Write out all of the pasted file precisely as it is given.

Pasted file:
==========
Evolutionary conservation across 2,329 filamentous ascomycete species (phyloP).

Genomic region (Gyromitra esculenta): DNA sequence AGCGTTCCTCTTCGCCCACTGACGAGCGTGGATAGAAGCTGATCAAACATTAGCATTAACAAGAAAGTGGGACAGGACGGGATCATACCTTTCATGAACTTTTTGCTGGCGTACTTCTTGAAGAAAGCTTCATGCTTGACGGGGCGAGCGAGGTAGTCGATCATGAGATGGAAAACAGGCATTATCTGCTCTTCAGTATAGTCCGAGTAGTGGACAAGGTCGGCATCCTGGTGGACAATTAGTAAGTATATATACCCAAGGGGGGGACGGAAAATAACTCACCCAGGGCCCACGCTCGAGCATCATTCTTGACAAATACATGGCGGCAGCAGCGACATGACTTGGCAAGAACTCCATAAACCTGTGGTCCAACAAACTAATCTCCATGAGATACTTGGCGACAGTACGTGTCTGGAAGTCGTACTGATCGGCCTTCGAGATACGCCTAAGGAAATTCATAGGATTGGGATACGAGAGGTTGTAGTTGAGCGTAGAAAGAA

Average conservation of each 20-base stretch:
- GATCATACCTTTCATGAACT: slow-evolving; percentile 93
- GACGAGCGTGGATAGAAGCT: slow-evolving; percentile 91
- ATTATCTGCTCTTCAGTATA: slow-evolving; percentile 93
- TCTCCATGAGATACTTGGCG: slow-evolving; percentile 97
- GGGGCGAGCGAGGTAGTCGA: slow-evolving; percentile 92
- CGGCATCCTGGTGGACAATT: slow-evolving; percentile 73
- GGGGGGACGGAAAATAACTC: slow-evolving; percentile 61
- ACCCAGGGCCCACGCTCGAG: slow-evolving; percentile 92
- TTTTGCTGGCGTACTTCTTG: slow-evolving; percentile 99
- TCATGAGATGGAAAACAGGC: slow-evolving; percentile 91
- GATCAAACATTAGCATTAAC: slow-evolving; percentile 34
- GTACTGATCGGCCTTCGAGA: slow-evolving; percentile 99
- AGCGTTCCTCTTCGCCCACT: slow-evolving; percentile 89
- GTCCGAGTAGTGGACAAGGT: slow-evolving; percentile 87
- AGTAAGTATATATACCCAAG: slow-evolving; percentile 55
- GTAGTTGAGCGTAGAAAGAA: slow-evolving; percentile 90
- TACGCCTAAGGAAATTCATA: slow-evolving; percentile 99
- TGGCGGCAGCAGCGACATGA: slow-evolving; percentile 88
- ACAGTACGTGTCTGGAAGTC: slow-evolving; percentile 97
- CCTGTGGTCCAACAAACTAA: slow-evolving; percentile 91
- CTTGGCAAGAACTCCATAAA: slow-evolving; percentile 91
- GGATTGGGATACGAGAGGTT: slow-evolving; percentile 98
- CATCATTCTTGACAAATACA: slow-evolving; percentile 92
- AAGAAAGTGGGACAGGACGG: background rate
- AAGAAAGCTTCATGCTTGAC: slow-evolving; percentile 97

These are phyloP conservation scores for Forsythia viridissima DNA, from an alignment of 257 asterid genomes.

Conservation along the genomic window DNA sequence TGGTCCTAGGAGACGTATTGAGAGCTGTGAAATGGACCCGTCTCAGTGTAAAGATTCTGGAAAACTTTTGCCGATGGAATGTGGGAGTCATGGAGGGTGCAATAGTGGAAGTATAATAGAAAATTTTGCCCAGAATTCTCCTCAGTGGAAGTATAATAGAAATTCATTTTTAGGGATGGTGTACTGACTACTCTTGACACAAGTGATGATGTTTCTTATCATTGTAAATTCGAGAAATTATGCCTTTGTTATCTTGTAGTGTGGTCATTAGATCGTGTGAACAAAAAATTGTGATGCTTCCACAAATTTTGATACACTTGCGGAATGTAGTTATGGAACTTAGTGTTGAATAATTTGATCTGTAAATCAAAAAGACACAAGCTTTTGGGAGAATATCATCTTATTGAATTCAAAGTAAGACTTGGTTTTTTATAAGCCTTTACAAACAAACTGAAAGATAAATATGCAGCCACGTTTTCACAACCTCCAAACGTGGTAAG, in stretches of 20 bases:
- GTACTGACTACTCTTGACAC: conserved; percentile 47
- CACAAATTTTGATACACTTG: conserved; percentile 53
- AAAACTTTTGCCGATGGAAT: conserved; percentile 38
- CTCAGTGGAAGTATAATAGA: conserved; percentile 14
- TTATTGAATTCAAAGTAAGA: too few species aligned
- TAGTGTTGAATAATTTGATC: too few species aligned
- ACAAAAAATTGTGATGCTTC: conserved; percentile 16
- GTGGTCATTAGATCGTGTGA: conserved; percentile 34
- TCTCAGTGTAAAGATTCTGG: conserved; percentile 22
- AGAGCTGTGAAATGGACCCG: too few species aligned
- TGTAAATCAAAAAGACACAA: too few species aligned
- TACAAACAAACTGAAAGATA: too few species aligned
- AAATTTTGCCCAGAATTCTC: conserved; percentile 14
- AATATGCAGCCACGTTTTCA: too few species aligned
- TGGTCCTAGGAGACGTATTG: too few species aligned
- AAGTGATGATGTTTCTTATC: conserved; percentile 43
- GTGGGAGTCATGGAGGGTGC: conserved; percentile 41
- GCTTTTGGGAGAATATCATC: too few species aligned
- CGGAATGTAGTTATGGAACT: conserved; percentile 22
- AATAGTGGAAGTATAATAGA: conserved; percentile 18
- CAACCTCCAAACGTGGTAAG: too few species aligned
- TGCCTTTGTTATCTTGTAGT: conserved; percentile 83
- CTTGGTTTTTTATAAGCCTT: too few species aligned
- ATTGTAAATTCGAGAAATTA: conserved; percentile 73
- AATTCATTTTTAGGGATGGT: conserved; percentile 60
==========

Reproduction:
Evolutionary conservation across 2,329 filamentous ascomycete species (phyloP).

Genomic region (Gyromitra esculenta): DNA sequence AGCGTTCCTCTTCGCCCACTGACGAGCGTGGATAGAAGCTGATCAAACATTAGCATTAACAAGAAAGTGGGACAGGACGGGATCATACCTTTCATGAACTTTTTGCTGGCGTACTTCTTGAAGAAAGCTTCATGCTTGACGGGGCGAGCGAGGTAGTCGATCATGAGATGGAAAACAGGCATTATCTGCTCTTCAGTATAGTCCGAGTAGTGGACAAGGTCGGCATCCTGGTGGACAATTAGTAAGTATATATACCCAAGGGGGGGACGGAAAATAACTCACCCAGGGCCCACGCTCGAGCATCATTCTTGACAAATACATGGCGGCAGCAGCGACATGACTTGGCAAGAACTCCATAAACCTGTGGTCCAACAAACTAATCTCCATGAGATACTTGGCGACAGTACGTGTCTGGAAGTCGTACTGATCGGCCTTCGAGATACGCCTAAGGAAATTCATAGGATTGGGATACGAGAGGTTGTAGTTGAGCGTAGAAAGAA

Average conservation of each 20-base stretch:
- GATCATACCTTTCATGAACT: slow-evolving; percentile 93
- GACGAGCGTGGATAGAAGCT: slow-evolving; percentile 91
- ATTATCTGCTCTTCAGTATA: slow-evolving; percentile 93
- TCTCCATGAGATACTTGGCG: slow-evolving; percentile 97
- GGGGCGAGCGAGGTAGTCGA: slow-evolving; percentile 92
- CGGCATCCTGGTGGACAATT: slow-evolving; percentile 73
- GGGGGGACGGAAAATAACTC: slow-evolving; percentile 61
- ACCCAGGGCCCACGCTCGAG: slow-evolving; percentile 92
- TTTTGCTGGCGTACTTCTTG: slow-evolving; percentile 99
- TCATGAGATGGAAAACAGGC: slow-evolving; percentile 91
- GATCAAACATTAGCATTAAC: slow-evolving; percentile 34
- GTACTGATCGGCCTTCGAGA: slow-evolving; percentile 99
- AGCGTTCCTCTTCGCCCACT: slow-evolving; percentile 89
- GTCCGAGTAGTGGACAAGGT: slow-evolving; percentile 87
- AGTAAGTATATATACCCAAG: slow-evolving; percentile 55
- GTAGTTGAGCGTAGAAAGAA: slow-evolving; percentile 90
- TACGCCTAAGGAAATTCATA: slow-evolving; percentile 99
- TGGCGGCAGCAGCGACATGA: slow-evolving; percentile 88
- ACAGTACGTGTCTGGAAGTC: slow-evolving; percentile 97
- CCTGTGGTCCAACAAACTAA: slow-evolving; percentile 91
- CTTGGCAAGAACTCCATAAA: slow-evolving; percentile 91
- GGATTGGGATACGAGAGGTT: slow-evolving; percentile 98
- CATCATTCTTGACAAATACA: slow-evolving; percentile 92
- AAGAAAGTGGGACAGGACGG: background rate
- AAGAAAGCTTCATGCTTGAC: slow-evolving; percentile 97

These are phyloP conservation scores for Forsythia viridissima DNA, from an alignment of 257 asterid genomes.

Conservation along the genomic window DNA sequence TGGTCCTAGGAGACGTATTGAGAGCTGTGAAATGGACCCGTCTCAGTGTAAAGATTCTGGAAAACTTTTGCCGATGGAATGTGGGAGTCATGGAGGGTGCAATAGTGGAAGTATAATAGAAAATTTTGCCCAGAATTCTCCTCAGTGGAAGTATAATAGAAATTCATTTTTAGGGATGGTGTACTGACTACTCTTGACACAAGTGATGATGTTTCTTATCATTGTAAATTCGAGAAATTATGCCTTTGTTATCTTGTAGTGTGGTCATTAGATCGTGTGAACAAAAAATTGTGATGCTTCCACAAATTTTGATACACTTGCGGAATGTAGTTATGGAACTTAGTGTTGAATAATTTGATCTGTAAATCAAAAAGACACAAGCTTTTGGGAGAATATCATCTTATTGAATTCAAAGTAAGACTTGGTTTTTTATAAGCCTTTACAAACAAACTGAAAGATAAATATGCAGCCACGTTTTCACAACCTCCAAACGTGGTAAG, in stretches of 20 bases:
- GTACTGACTACTCTTGACAC: conserved; percentile 47
- CACAAATTTTGATACACTTG: conserved; percentile 53
- AAAACTTTTGCCGATGGAAT: conserved; percentile 38
- CTCAGTGGAAGTATAATAGA: conserved; percentile 14
- TTATTGAATTCAAAGTAAGA: too few species aligned
- TAGTGTTGAATAATTTGATC: too few species aligned
- ACAAAAAATTGTGATGCTTC: conserved; percentile 16
- GTGGTCATTAGATCGTGTGA: conserved; percentile 34
- TCTCAGTGTAAAGATTCTGG: conserved; percentile 22
- AGAGCTGTGAAATGGACCCG: too few species aligned
- TGTAAATCAAAAAGACACAA: too few species aligned
- TACAAACAAACTGAAAGATA: too few species aligned
- AAATTTTGCCCAGAATTCTC: conserved; percentile 14
- AATATGCAGCCACGTTTTCA: too few species aligned
- TGGTCCTAGGAGACGTATTG: too few species aligned
- AAGTGATGATGTTTCTTATC: conserved; percentile 43
- GTGGGAGTCATGGAGGGTGC: conserved; percentile 41
- GCTTTTGGGAGAATATCATC: too few species aligned
- CGGAATGTAGTTATGGAACT: conserved; percentile 22
- AATAGTGGAAGTATAATAGA: conserved; percentile 18
- CAACCTCCAAACGTGGTAAG: too few species aligned
- TGCCTTTGTTATCTTGTAGT: conserved; percentile 83
- CTTGGTTTTTTATAAGCCTT: too few species aligned
- ATTGTAAATTCGAGAAATTA: conserved; percentile 73
- AATTCATTTTTAGGGATGGT: conserved; percentile 60